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New Report: Hunger and Food Insecurity Are Ravaging America
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A new study by Northwestern University found that 29 million Americans, 11%, sometimes or often cannot afford to eat. This is a drastic rise from 2018, where only 8 million reported hunger.

The culprits cited are the high unemployment rate, COVID-19 school lock downs that prevent children from getting their subsidized means, and the inadequacy of the Supplemental Nutritional Assistance Program (SNAP).

The increase in food insecurity has been hit the lower middle class the hardest. 12% of families in the $35,000-$50,000 income range year are now reporting that they do not have enough to eat.

The report awkwardly shoehorns critical race theory language in some sections, emphasizing that blacks are somewhat overrepresented among the hungry (22% vs 13.4% of the general population), but the plurality (42%) of Americans suffering from food crisis are white.

Lack of food tends to impact children disproportionately and white children are already less than 50% of the population under 15. 86% of the counties facing the worst hunger problems are rural.

The precarious economic situation of working and middle class Americans means that 46 million people relied on food banks before the pandemic. The current number of people in this situation is unknown, but it is certainly much higher and public food pantries are becoming overwhelmed.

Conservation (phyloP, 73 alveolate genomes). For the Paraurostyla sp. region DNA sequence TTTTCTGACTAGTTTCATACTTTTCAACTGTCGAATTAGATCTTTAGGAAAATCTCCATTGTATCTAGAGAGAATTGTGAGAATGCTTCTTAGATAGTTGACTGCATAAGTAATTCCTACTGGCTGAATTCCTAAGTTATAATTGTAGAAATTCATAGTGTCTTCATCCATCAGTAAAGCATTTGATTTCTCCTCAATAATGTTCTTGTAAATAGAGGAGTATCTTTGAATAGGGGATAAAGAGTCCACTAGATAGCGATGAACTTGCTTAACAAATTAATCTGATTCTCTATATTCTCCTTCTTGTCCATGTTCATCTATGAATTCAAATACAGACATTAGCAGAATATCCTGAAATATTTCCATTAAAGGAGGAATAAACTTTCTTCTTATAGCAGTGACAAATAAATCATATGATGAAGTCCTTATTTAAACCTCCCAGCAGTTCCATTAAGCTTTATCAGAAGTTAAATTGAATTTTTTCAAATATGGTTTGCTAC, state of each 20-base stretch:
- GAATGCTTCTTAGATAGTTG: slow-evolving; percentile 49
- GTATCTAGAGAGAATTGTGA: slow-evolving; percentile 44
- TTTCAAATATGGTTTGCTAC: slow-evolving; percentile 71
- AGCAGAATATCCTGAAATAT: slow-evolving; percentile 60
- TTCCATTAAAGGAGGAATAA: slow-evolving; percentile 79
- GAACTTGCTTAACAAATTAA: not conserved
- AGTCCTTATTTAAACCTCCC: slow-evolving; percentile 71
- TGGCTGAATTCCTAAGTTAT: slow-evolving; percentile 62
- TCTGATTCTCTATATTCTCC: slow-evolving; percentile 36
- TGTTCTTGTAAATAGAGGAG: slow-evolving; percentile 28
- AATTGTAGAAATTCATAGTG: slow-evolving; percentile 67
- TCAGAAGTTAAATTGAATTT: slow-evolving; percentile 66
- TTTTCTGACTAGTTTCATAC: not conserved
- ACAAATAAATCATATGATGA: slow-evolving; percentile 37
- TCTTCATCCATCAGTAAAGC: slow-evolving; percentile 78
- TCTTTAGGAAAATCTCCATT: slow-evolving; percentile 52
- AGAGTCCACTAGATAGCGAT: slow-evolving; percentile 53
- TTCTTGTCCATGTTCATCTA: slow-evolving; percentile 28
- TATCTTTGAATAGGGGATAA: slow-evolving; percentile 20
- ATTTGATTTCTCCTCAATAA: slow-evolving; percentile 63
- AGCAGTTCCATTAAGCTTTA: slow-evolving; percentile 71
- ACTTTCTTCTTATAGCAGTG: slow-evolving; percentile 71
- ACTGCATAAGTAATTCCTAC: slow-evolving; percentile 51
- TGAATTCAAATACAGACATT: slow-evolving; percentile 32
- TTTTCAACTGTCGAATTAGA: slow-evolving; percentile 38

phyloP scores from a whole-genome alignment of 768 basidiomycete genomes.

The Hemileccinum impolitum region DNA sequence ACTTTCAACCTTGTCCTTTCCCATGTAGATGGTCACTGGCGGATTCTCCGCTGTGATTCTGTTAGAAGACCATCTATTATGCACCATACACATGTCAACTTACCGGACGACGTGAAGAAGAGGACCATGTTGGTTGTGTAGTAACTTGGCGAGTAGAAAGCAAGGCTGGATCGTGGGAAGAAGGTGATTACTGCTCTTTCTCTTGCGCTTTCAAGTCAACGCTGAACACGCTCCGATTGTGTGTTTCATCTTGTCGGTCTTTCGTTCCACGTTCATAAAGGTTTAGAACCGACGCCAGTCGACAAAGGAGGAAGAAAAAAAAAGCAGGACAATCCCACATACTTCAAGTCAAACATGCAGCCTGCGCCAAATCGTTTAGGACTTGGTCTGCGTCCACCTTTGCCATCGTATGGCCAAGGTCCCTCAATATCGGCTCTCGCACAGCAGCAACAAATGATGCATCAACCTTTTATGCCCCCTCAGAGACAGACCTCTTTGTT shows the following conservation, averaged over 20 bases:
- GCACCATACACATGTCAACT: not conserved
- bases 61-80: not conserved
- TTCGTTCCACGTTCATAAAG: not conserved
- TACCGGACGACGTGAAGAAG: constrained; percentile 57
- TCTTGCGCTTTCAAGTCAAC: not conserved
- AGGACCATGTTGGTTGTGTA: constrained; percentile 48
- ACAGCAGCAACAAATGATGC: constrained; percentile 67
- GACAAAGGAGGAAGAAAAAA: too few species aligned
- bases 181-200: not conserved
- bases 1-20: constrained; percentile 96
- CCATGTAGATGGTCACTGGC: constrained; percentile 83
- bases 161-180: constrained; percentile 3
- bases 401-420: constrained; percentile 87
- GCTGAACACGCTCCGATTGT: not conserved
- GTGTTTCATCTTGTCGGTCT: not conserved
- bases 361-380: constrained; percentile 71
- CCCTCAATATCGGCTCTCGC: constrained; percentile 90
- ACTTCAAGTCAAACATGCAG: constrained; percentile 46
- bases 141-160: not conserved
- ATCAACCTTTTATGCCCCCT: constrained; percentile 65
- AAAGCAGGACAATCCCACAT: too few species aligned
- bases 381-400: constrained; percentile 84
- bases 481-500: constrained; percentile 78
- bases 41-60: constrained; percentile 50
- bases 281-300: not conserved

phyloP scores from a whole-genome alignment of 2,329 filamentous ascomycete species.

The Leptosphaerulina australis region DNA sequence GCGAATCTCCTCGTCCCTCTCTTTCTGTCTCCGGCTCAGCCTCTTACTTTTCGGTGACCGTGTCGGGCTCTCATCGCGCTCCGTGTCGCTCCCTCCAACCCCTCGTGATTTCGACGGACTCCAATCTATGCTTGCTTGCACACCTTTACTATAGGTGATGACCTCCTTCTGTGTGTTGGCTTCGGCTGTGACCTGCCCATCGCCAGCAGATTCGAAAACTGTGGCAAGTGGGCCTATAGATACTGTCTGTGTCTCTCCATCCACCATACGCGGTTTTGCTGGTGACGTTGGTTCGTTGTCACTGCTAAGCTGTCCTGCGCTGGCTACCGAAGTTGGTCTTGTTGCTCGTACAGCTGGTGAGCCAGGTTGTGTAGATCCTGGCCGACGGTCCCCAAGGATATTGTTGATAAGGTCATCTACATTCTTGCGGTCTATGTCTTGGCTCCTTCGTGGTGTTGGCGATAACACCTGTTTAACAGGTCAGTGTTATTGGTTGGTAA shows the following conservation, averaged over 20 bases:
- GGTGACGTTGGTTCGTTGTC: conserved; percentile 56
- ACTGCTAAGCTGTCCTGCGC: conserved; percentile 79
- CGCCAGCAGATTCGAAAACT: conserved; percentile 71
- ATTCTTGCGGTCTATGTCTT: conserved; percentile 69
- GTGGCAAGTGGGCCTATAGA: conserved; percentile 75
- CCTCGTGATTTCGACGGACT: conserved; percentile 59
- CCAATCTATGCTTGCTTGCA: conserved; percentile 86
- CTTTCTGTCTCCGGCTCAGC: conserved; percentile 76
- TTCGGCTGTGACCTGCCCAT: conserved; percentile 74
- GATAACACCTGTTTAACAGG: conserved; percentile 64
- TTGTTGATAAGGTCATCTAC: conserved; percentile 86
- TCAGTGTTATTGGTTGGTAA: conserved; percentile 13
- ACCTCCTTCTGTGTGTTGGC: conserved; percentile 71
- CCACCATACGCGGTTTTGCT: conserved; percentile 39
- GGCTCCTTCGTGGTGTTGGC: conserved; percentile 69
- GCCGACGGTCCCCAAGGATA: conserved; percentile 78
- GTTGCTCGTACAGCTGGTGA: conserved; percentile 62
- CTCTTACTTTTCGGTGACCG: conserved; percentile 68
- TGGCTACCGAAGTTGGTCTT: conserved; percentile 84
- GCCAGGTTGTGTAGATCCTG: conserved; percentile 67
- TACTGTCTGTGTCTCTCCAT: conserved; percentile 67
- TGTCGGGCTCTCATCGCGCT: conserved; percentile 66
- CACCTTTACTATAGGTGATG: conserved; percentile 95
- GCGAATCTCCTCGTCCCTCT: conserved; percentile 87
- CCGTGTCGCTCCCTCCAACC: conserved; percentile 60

As millions struggle to find a meal, farms across the country have been destroying record amounts of fresh food due to reduced demand on the market. The shocking practice is meant to prevent a reduction in prices and profits.

The sharp decline in civic engagement in America documented by figures like Robert Putnam has also led to increases in demand being met with a struggle to find volunteers to move and deliver food to the needy, especially the elderly who are at most risk from COVID-19.

Hunger is back.

(Republished from National Justice by permission of author or representative)
 
• Category: Economics • Tags: Poverty 
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  1. Rich says:

    It’s in the financial interest of certain groups to say there’s hunger, and to say children are hungry gets the donations rolling. The poor in the US are overfed and fat. Go to any poor area in NY and all you see are fat women and children everywhere. In Manhattan, where I work, the homeless junkies are fat. The only people going hungry in the US are those on diets.

    • Agree: Alden
    • Troll: Chris Mallory
  2. @Rich

    Over-fed and undernourished is only exasperated when animal protein prices surge. Ultra processed food choices ultimately lead to a sick population. While this enriches the Medical Industrial Complex and furthers Malthusian goals, it further dulls a population already unable to resist being led towards its culling.

    I don’t expect to see people eventually starving in the streets. I already see people starving while encumbered by their own bodies. There is a huge push towards moralizing and a rise in output from NGOs towards regulatory action causing animal protein to become out of reach for many people. So, eat the bugs, enjoy your lab-grown protein mass, but only the upper-tier will savour life-sustaining flesh.

    • Agree: Exile
    • Replies: @Kratoklastes
  3. Do these people know strategies to save money on groceries, and do they know how to prepare cheap meals at home? YouTube has countless how-to videos on these survival skills. I learned these things from my hillbilly mother, who grew up Grapes of Wrath-level poor.

    I do find it preposterous how many black mothers don’t feed their children, especially considering their heavily subsidized lives. You can make a peanut butter and jelly sandwich for about $.50, and certainly for less than a dollar. Don’t tell me that poor blacks can’t afford that.

  4. Emslander says: